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Buffalo air crash could have been avoided: expert

Airline pilots face sweeping changes in the way they are trained, if proposals released by the Federal Aviation Administration Wednesday go into effect. They are being called the most significant changes in 20 years - especially when it comes to smaller airlines.

But on "The Early Show" Thursday, Mark Rosenker, a former National Transportation Safety Board Chairman and now a CBS News aviation safety expert, said, if these proposed changes had been in place sooner, it could have saved many lives in the 2009 crash of Colgan Air flight 3407 in Buffalo, N.Y. The plane stalled and plummeted to the ground as it approached the airport to land. CBS News correspondent Elaine Quijano noted the crash was blamed partly on faulty training of the pilot. Forty-nine people on board and a man in a house below were killed.

Buffalo crash pilot's skills questioned

Rosenker told co-anchor Erica Hill he believes the Colgan Air crash would have been avoided if the proposals had been in force.

The FAA's proposed new guidelines, Quijano said, are strict and could overhaul training techniques for the nation's airline pilots.

Greg Feith, a former NTSB investigator, told CBS News, "The level of discipline, the type of training, the quality of training - and I think that's the key word is the 'quality' of training - is going to be scrutinized.

Among the proposals, Quijano pointed out, is requiring the use of advanced flight simulators to train for real-world emergency scenarios and remedial training for pilots who fail key tests.

Feith told CBS News, "It was that Buffalo accident that really pushed it to the edge and now required action, and of course, Congress stepped in and said immediate action is necessary."

That action, Quijano reported, is now one step closer to reality.

Rosenker said on "The Early Show," "This is a really big change in the way the philosophy of training at the FAA, and for the air carriers. They're going to require the pilots to demonstrate proficiency in critical skills, rather than just read in a syllabus and take a test. (It's a) very important step to raise the bar of safety."

Co-anchor Hill asked, "These are things, just clear up for us, the things that they're going to have to prove they can do now on these simulators. Did pilots actually have to prove those skills in the past? Or simply that they had, as you say, read the manual?"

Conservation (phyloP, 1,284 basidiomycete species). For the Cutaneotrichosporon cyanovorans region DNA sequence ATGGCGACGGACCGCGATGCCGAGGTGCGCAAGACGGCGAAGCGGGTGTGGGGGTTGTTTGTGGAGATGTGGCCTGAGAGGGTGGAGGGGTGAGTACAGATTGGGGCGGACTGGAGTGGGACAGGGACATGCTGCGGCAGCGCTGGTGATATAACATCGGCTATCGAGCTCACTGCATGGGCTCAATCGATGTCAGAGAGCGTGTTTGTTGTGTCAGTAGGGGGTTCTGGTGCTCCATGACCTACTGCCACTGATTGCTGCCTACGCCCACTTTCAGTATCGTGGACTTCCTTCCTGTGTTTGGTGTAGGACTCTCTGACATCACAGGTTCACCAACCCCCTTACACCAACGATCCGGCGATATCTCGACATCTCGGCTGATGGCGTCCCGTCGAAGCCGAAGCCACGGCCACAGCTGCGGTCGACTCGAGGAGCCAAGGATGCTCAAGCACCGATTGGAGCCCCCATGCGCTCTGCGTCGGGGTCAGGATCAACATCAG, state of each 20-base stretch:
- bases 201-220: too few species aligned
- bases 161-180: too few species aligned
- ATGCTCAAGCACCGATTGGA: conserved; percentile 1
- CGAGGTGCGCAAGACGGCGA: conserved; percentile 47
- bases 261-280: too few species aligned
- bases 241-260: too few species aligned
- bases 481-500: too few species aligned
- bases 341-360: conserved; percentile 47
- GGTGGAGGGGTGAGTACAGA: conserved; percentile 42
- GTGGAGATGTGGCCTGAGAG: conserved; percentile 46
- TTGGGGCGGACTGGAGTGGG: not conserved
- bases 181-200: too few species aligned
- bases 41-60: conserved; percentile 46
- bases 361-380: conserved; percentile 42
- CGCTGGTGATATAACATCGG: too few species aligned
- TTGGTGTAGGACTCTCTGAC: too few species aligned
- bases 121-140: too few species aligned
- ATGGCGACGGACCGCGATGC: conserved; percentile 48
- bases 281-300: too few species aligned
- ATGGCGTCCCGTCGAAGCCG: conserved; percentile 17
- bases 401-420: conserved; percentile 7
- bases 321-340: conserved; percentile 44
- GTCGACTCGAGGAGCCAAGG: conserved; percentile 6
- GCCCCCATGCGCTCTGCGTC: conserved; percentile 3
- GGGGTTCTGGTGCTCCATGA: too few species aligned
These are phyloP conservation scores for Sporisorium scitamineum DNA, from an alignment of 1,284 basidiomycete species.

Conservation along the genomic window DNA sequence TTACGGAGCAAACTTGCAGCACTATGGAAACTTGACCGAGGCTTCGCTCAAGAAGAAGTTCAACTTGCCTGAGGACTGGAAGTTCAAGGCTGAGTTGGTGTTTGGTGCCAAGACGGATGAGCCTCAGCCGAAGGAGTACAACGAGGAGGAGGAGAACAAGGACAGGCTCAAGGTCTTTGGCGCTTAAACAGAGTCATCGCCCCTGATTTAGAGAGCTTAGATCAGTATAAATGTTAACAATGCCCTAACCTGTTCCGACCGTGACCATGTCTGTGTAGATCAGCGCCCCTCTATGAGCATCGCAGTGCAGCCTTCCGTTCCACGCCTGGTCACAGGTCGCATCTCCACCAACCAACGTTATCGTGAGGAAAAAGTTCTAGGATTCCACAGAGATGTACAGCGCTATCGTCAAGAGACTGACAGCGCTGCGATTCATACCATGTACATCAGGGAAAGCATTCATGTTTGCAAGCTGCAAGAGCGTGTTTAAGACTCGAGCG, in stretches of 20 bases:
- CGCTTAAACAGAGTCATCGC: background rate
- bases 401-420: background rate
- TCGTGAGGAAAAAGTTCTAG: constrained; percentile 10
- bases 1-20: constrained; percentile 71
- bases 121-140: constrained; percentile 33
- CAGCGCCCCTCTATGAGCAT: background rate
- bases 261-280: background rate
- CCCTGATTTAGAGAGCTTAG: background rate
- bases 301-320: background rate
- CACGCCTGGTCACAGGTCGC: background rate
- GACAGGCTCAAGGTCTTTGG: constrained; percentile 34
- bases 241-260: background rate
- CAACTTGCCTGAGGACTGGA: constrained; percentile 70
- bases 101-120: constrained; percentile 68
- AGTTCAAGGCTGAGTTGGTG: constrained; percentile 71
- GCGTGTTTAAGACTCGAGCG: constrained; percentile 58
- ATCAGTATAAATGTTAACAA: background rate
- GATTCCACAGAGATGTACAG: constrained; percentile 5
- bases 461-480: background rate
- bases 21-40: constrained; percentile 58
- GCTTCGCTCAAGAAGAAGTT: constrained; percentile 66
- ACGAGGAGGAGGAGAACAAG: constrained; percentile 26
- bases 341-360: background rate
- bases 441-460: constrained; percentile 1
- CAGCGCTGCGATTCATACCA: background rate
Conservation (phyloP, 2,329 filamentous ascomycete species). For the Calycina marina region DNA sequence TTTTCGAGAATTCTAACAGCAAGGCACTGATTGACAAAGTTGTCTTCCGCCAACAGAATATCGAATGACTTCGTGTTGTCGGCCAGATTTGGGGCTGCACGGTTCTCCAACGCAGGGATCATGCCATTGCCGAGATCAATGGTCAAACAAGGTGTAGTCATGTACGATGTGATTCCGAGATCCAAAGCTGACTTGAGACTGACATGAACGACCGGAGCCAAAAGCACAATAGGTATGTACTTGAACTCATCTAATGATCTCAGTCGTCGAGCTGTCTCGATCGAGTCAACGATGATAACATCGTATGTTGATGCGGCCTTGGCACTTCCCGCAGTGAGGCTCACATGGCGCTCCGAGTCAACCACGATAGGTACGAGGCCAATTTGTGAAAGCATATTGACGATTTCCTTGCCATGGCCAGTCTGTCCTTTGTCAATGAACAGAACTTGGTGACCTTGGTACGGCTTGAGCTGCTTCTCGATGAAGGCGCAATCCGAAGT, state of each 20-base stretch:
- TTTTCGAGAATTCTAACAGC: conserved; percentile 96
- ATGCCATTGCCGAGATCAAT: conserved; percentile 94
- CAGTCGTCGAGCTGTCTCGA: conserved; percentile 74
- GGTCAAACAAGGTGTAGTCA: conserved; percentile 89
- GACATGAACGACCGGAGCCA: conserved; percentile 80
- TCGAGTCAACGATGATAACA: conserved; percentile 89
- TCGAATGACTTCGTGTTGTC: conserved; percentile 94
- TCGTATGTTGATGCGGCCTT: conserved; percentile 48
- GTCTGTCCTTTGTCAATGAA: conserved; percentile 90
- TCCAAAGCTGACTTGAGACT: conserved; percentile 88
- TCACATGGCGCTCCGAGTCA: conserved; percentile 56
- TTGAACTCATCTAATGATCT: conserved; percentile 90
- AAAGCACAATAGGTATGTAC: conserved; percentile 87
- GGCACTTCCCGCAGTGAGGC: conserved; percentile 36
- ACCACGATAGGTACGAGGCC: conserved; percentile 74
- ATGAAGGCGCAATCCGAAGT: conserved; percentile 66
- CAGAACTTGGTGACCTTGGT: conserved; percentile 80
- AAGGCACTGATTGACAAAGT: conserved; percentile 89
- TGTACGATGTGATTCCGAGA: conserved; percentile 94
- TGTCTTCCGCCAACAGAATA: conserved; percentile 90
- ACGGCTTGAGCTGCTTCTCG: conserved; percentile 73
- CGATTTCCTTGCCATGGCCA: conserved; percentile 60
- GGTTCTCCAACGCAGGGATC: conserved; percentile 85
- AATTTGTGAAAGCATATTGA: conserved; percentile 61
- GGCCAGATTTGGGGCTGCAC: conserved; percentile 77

Rosenker said, "No, in some cases you actually had to recognize that you were approaching the stall. But in the more advanced simulators, you're actually able to put these pilots into stalls, into upsets, and let them demonstrate their skills in being able to recover."

He said, "We learned a lot after the Colgan accident and the investigation that followed. There were many recommendations that came out, and this is clearly one of the ones that, in fact, the FAA has listened to, and frankly, when they do finally implement these rules, we'll see a much safer system."

But when could these rules be implemented?

Rosenker said the process "takes awhile."

"It could be months. It could be years," he said. "But they are moving forward, and I have to make that compliment to them. And frankly, the carriers themselves, once they see what these rules are really looking like, they're already stepping up to the plate."

Hill pressed, "You think they'll do this? Because it's expensive, too. Those simulators are very expensive. And that's just one part of it."

"That's right," Rosenker replied. "But the reality of life is, is they will bring that money back significantly on a return in investment, when they find that their pilots are much, much safer and providing a much better service to their passengers."

The proposals for change also include recommendations for the crew, as well.

Rosenker explained, "We're talking about the first officers, there will be increased hours in the simulator. We're talking about captains training with the first officers to do crew resource management. The flight attendants are going to have a more rigorous program. And even the dispatchers are going to be brought in to this."

Hill added, "So everyone is a part of it and they would be updated yearly in some cases. In less of a time, six or even nine months."

Issues with passenger safety, Hill remarked have been making headlines lately. Could someone storm the cockpit?

"It's virtually impossible to get into the cockpit today," Rosenker said. "After September 11th, the government required a much more stringent door to be put in, a much more robust door. These are very strong doors. You cannot bust them down. You cannot even shoot through them with small arms. You're not getting into the cockpit - that I can guarantee you."

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